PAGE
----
- Running code for a single epoch of training and validation with fast_dev_run is exceptionally convenient.
- After the code works, it’s time to.. time it. A bunch of available profilers allow profiling your code with a single parameter in code changed!
- Neptune logger integration worked out of the box.
Last but not least, it’s always nice when output in the terminal looks enjoyable, it’s possible by the rich library for displaying tables and progress bars.
Machine learning template
So far we’ve touched on the topic of rewriting the core PyTorch code. It solves some of our aforementioned problems, but not all of them. To resolve these, we needed additional help.
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After some research, we decided to try out lightning-hydra-template – a GitHub project from user ashleve with over 1.2k stars! This is a template for neural network projects in PyTorch that uses Hydra for managing experiment runs and configuration. By using this template, alongside Hydra, which we’ll discuss next, we gained a clear structure to follow. Now, all our experiment scripts and notebooks are separated from the main model code. Some other features we appreciate are:
- Already prepared .gitignore file. One might say it’s not a big deal but you often start adding __pycache__/*, .vscode, and so on to .gitignore, so why not use an already prepared version and later just fine-tune it?
- Pre-commit hooks for git. It is a good practice to format your code, sort imports, remove trailing whitespace, and so on before committing it. Usually, you don’t want to waste your time on setting git commit hooks, and then the whole project quality drops. Why not do it in the very beginning?
- File setup.cfg that prepares us for using pytest.
- Encouragement to use .env file to work with your environmental variables. They are the right place to store your API keys, you shouldn’t put them in the regular configs!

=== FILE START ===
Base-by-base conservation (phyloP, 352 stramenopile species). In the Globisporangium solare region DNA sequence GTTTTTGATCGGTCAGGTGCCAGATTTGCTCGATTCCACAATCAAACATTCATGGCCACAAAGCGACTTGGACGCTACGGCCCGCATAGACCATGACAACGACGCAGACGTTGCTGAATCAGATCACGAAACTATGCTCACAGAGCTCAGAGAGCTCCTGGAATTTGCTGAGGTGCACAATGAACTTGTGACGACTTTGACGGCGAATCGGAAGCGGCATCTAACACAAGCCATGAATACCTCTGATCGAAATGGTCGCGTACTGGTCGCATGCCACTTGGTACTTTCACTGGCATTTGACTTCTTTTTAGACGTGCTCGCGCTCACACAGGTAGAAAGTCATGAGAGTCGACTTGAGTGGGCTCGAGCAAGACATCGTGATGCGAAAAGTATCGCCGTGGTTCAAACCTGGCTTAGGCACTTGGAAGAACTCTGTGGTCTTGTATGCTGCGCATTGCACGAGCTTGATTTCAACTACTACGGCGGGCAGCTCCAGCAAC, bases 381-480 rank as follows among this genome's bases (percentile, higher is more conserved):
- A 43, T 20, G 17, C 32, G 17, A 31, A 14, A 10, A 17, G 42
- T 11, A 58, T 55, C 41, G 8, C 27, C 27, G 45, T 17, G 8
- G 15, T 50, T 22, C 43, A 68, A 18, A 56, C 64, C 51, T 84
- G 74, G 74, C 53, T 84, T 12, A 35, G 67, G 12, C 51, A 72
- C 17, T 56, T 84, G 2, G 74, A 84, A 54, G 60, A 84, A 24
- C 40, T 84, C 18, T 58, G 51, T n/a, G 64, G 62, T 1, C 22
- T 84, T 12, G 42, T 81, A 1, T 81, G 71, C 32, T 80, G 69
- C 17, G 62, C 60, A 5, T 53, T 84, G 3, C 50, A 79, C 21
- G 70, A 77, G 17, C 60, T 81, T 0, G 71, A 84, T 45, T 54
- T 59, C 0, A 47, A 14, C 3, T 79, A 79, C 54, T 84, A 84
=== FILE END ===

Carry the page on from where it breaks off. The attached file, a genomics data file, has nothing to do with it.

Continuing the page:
So the last unexplained fragment is why we decided to use Hydra, and what it helped solve?
Benefits of using Hydra for configuration and experiment running
Using Hydra to manage your configuration is more complicated than storing configs on top of python files, as constants, or using json/yaml files. So what are the benefits? To name just a few:
- You can organize your configs in a modular way. This means one file is responsible for storing your model configs, one for your path, one more for the logger, and so on. However, all configs are available from a single object in Python.
- The Hydra config object in Python is compatible with PyTorch Lightning and Neptune. With a single command, the whole config is attached remotely to experiment!
- Storing config in separate files has benefits of its own, but with Hydra you can override parameters from CLI, without needing to change files! Everything is properly stored in Neptune.
Ok, but how will I know which parameters were used to train my model locally if I override config from the CLI? Hydra creates a different directory for each experiment run! The directory is named in %m-%d-%Y/%H-%M-%S fashion (and can be customized if need be) so it is always easy to find your experiment. In this directory, the final config is stored as well as files that you create during the experiment run, extremely convenient. The information on the corresponding Neptune experiment is also added to this directory.
Benefits of templates for projects – closing notes
Take it from a team that builds multiple projects every quarter – use templates when starting a new project. Good templates should make it easy to rapidly develop from the start, keeping good practices in the forethought. If it happens that your code loses quality, you better find some time and do the refactor before it’s too late!
In our case using PyTorch Lightning and Hydra greatly improved our code readability, and maintainability, and allowed for the easy addition of tests to track the correctness.
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There are many tools, templates, and frameworks out there. So don’t feel that you have to do it one way. Find what works best for your team and adjust accordingly.
Do you have a favorite tool that you find helpful for your machine learning or data science projects? Share it with us in the comments below!